General / Motherhood / Society

Society: What It’s Like to Become a Parent at Young Age

Being a parent is difficult already, let alone becoming one at a young age. At a time when becoming a parent is seen as the end of one’s life, young parents are often faced with difficult questions from people around them as well as dilemmas within themselves. Here are the stories of people who become parents at a young age, and how they face the stigmas and challenges in life.


“Spiraling down the rabbit hole of “what ifs” isn’t unique to younger parents, but it can be an especially difficult mind trap to overcome when most of your peers are living very different lives… it can be hard to stop the “shoulds” from ruling our lives — whether it’s that we SHOULD be married first, we SHOULD have waited until we graduated, we SHOULD have waited until we’re 30, we SHOULD have “sowed our wild oats” and traveled and really lived before being sucked into the boring blackhole of parenthood.”



“Of course, when you’re younger, you have fewer years of Real Life Experience, but no matter how old you are, taking care of a child is the hardest thing you will ever do. I got pregnant at 22 and I believe in some ways a woman in her 30s might have been more prepared than I was to have a child, but if she doesn’t have experience with babies the same way I didn’t, she’s going to have just as tough of a time swaddling and changing diapers.”



“The reality for most young parents, even the ones who didn’t expect to have kids when they did, is that they dial down the typical 20-something recklessness and rise to the responsibility that their new role as parent demands.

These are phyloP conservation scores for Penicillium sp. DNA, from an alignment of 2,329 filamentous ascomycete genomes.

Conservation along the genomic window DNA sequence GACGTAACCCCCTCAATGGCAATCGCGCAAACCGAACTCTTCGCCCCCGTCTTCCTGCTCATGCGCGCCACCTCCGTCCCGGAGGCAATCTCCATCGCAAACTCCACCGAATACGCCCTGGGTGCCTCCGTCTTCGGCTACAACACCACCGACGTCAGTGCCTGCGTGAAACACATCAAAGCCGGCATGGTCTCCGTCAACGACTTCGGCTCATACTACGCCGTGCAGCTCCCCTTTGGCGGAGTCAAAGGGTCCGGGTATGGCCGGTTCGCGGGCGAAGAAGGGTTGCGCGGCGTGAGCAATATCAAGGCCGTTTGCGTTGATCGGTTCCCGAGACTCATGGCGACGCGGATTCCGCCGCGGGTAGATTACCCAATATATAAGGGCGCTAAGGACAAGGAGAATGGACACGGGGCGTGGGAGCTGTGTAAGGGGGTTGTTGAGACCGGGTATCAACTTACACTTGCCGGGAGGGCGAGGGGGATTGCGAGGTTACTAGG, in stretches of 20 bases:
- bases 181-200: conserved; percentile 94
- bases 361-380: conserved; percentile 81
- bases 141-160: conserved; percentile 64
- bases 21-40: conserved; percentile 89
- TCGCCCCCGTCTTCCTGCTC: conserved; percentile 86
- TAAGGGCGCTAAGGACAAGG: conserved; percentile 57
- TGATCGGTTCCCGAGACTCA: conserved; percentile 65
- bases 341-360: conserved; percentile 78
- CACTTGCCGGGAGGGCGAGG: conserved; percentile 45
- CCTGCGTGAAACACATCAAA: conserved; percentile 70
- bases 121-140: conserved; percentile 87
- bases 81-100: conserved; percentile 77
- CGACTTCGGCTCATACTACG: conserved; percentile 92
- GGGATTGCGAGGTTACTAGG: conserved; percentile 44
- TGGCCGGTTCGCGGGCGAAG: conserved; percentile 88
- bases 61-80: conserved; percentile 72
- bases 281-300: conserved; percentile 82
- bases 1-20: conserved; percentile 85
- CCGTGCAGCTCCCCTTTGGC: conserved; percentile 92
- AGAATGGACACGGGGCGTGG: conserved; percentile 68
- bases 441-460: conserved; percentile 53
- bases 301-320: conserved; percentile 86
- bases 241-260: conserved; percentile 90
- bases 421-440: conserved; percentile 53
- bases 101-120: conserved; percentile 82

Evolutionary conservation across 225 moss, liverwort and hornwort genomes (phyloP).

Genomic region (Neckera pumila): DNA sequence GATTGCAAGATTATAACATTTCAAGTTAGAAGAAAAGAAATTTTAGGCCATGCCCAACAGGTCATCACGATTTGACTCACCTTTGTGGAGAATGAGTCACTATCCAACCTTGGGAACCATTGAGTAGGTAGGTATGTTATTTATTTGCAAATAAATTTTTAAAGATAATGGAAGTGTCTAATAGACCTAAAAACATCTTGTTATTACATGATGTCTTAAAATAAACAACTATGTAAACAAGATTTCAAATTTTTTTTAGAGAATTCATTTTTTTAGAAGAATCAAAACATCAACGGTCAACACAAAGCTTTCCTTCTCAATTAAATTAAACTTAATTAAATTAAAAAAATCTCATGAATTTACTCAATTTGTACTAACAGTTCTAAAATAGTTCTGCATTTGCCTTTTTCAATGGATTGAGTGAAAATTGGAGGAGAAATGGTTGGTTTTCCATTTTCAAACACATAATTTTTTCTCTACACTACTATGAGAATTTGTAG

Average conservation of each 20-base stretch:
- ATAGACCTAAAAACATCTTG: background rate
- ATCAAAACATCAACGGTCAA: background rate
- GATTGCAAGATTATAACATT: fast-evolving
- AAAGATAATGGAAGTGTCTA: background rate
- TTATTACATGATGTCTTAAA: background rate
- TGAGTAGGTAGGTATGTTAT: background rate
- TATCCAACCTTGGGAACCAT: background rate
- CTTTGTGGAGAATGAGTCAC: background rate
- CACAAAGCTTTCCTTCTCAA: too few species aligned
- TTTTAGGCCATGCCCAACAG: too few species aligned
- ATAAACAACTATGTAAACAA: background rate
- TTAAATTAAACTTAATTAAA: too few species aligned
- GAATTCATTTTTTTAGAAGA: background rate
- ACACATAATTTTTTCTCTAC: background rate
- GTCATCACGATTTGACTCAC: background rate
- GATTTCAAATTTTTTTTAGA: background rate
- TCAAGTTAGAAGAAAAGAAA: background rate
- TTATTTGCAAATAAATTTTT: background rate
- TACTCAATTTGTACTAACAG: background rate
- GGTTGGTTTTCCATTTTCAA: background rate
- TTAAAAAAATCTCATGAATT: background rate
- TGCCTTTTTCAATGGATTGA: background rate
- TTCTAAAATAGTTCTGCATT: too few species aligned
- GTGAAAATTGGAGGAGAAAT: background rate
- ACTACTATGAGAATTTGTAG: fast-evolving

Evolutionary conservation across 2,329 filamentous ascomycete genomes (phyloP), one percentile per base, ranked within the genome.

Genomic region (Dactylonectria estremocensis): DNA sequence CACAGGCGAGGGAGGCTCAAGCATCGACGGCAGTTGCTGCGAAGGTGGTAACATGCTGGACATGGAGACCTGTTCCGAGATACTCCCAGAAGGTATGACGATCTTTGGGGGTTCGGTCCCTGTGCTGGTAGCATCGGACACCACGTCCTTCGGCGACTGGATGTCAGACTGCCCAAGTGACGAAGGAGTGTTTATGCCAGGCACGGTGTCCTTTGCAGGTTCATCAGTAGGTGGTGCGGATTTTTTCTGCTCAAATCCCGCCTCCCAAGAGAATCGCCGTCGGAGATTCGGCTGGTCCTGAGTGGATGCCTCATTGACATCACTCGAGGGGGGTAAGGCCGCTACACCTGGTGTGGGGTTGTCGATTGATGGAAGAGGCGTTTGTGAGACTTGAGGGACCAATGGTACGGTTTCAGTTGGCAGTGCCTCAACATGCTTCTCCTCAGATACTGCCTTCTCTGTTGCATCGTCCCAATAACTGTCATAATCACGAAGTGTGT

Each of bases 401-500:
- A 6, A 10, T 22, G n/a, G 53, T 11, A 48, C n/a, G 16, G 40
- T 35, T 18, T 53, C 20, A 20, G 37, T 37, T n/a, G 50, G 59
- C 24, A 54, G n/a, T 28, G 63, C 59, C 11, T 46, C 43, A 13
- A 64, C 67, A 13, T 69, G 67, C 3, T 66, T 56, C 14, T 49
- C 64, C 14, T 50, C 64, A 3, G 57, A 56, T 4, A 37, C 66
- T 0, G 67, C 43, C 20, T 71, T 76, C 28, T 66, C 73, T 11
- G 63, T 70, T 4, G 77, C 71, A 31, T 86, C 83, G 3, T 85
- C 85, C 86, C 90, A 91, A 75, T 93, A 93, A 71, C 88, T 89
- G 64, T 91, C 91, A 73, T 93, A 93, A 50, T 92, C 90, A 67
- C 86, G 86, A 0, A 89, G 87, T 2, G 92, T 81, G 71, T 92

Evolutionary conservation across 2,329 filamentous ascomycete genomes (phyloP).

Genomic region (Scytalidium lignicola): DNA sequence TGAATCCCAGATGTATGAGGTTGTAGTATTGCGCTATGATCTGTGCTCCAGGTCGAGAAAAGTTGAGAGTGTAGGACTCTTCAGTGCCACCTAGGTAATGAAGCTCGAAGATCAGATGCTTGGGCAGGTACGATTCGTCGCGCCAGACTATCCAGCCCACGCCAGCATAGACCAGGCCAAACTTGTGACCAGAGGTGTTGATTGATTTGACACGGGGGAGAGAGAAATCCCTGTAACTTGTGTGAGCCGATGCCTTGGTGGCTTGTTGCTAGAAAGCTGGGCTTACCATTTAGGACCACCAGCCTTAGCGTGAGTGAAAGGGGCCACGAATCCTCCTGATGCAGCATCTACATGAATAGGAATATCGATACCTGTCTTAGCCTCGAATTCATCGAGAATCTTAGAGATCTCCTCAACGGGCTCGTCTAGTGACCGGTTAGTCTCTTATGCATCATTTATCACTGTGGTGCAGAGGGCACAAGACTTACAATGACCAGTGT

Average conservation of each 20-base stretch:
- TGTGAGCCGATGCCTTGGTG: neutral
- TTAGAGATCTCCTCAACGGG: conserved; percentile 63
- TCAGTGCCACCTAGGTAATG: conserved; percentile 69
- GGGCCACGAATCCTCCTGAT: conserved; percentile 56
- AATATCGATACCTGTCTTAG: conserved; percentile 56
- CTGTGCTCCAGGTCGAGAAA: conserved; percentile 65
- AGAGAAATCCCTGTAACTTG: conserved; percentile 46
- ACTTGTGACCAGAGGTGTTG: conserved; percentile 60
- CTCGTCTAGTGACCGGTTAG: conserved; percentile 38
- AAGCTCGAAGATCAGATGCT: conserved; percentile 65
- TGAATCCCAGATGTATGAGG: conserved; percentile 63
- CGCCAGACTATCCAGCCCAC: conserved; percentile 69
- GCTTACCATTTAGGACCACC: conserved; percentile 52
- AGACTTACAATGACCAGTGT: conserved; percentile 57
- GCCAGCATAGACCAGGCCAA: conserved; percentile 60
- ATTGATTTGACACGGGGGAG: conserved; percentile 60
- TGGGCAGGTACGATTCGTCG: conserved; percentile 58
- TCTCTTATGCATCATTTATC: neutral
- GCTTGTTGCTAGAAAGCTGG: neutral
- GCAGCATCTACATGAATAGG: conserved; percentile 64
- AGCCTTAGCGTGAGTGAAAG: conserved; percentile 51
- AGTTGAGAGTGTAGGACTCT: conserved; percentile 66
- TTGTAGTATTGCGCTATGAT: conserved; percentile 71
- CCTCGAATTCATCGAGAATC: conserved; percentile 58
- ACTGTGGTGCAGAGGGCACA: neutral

Honestly, young parents are often more easily able to become super responsible parents than people who have kids later in life because they have way fewer years of child-free life to shake off. Being a parent, and doing all that they have to do in support of that, becomes their reality so early, when their lives are still malleable and taking shape, that they don’t have to rearrange a whole other single life they had before.”



“I’ve always been a driven person, but it’s not just about me and my career. That whole work-life balance becomes much more critical when you have kids at home. Growing up, I wanted to be the CEO or the president of some mega-corporation. But once I saw what that would take, in terms of time away from the family, it just ended up not being worth it.”



“It’s easy to turn young parenthood into an excuse in life, into a reason not to fight. But being a young father is the reason I fight. I want a better life for my children so they can have the things I never did. I want to lead by example and show that no matter what, we should never stop trying.”